Polish orchestra, magnificent conductor with a rich program

The showcase of international orchestras continued on Monday at the Kravis Center with the lesser known but equally excellent NFM Wrocław Philharmonic.

Founded in post-war Poland, the orchestra has changed its name twice and now pays homage to its hall, the National Forum of Music, which opened in beautiful Wrocław, the largest city in historic Silesia, in 2015.

Under the direction of its newly appointed musical director, Giancarlo Guerrero, the ensemble gave a solid performance that sparkled with a myriad of orchestral timbres and precise rhythmic guidance.

The first part of the program featured two Polish composers in works that highlighted the virtuoso abilities of the orchestra. One of the first plays written in 1938, the Symphonic variations by Witold Lutosławski shows the composer’s ease in dressing modern harmonies in a lush orchestration that makes his works acceptable to most (but not all) audiences (along with Krzystof Penderecki, Lutosławski would later bring relief to classical music, offering to musicians and the public an alternative to the cerebral approach of the total serialists and to the nihilist post-cageenne aesthetic).

Under Guerrero, the Wrocław Philharmonic Orchestra demonstrates precision and an infinite tonal palette. Their mastery of rhythm contributed to an infectious performance which, nonetheless, received a mixed reception by the audience.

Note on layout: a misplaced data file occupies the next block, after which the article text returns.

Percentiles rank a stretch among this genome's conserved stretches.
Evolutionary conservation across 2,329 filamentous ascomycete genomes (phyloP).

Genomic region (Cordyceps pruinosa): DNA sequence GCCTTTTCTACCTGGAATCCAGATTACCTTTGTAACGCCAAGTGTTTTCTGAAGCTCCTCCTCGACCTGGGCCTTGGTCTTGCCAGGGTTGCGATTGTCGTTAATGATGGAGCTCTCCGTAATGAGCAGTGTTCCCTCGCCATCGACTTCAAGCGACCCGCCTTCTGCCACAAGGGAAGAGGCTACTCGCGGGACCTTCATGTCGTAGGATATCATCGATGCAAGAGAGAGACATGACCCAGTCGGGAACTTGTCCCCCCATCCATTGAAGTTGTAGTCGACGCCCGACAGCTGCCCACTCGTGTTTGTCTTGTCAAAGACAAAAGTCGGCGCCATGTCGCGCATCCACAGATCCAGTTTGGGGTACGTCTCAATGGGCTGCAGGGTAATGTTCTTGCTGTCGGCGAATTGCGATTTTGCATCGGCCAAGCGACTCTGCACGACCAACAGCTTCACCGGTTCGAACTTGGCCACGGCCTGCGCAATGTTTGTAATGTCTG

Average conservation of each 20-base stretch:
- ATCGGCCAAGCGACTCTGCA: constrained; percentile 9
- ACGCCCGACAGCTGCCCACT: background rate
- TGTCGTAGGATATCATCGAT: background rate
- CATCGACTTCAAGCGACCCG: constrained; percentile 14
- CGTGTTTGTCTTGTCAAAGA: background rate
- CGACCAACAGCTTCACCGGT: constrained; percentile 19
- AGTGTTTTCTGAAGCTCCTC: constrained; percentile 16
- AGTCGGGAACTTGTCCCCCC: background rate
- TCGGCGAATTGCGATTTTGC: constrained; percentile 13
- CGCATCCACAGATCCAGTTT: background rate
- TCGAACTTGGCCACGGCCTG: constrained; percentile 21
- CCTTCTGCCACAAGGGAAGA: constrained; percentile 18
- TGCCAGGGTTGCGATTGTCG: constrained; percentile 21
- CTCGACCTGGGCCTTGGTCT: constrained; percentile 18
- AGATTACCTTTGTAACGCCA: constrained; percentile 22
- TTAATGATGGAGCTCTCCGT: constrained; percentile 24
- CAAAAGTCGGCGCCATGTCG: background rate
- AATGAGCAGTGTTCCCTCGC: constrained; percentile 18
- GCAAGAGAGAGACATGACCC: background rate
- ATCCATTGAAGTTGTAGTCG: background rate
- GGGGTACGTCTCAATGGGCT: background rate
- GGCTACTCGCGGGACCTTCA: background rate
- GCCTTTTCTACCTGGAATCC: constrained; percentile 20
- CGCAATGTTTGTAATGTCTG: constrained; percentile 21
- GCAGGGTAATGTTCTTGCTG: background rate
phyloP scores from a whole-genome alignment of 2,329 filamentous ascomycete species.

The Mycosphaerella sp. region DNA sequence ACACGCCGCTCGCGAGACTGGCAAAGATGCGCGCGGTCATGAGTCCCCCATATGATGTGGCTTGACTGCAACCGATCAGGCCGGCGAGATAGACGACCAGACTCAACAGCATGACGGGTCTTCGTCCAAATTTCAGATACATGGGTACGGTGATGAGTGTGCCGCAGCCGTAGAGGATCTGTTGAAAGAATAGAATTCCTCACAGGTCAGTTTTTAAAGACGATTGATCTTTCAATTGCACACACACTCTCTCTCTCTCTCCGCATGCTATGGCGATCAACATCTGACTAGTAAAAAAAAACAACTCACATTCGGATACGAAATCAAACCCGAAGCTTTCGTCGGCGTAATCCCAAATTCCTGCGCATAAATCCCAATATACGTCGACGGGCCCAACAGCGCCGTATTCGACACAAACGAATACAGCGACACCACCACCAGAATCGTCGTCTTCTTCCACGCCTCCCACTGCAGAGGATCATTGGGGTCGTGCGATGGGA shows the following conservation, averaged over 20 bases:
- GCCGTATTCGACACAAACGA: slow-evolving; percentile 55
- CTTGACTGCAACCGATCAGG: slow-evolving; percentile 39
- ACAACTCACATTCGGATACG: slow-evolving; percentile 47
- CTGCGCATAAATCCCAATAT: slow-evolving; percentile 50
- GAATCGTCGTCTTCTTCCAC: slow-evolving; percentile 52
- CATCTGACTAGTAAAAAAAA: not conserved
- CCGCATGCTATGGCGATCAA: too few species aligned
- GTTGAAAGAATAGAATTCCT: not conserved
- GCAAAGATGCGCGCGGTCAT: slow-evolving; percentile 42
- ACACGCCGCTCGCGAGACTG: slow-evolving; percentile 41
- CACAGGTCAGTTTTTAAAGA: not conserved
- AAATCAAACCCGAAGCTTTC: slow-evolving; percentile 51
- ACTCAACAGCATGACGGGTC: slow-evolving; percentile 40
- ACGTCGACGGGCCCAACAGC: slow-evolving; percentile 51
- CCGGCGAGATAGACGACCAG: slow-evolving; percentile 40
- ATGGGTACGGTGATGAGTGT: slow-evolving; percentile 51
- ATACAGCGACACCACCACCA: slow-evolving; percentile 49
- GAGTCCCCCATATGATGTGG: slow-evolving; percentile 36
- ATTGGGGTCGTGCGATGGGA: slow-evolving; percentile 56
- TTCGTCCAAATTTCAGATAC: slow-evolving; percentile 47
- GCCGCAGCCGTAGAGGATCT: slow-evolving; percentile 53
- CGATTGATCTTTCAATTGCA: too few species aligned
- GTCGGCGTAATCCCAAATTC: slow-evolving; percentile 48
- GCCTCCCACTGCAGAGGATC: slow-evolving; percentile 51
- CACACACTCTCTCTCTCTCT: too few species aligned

Acclaimed violinist Janusz Wawrowski joined the orchestra for a memorable performance of Karol Szymanowski’s Violin Concerto No. 1 (Op. 35). Written in 1917, it is a highly atmospheric work that received another superb reading by the orchestra. Wawrowski’s flawless technique and the clear tone of his Stradivarius “Polonia” helped deliver a deeply touching performance.

Too bad the sleeping audience gave the performers another round of lukewarm applause, as they surely would have received a standing ovation in a more cosmopolitan setting.

The second part of the program consisted of Johannes Brahms’ magnificent Symphony No. 1 in C minor (Op. 68). Once again, Wrocław Philharmonic and Guerrero delivered a strong performance in which its individual players, especially the wood players, were highlighted.

The spirited finale of the symphony finally succeeds in waking the audience up and the usual standing ovation prompted the performers to bow to a cheerful version of Antonín Dvořák. Slavic dance, Op. 46, n ° 8.

About Roy B. Westling

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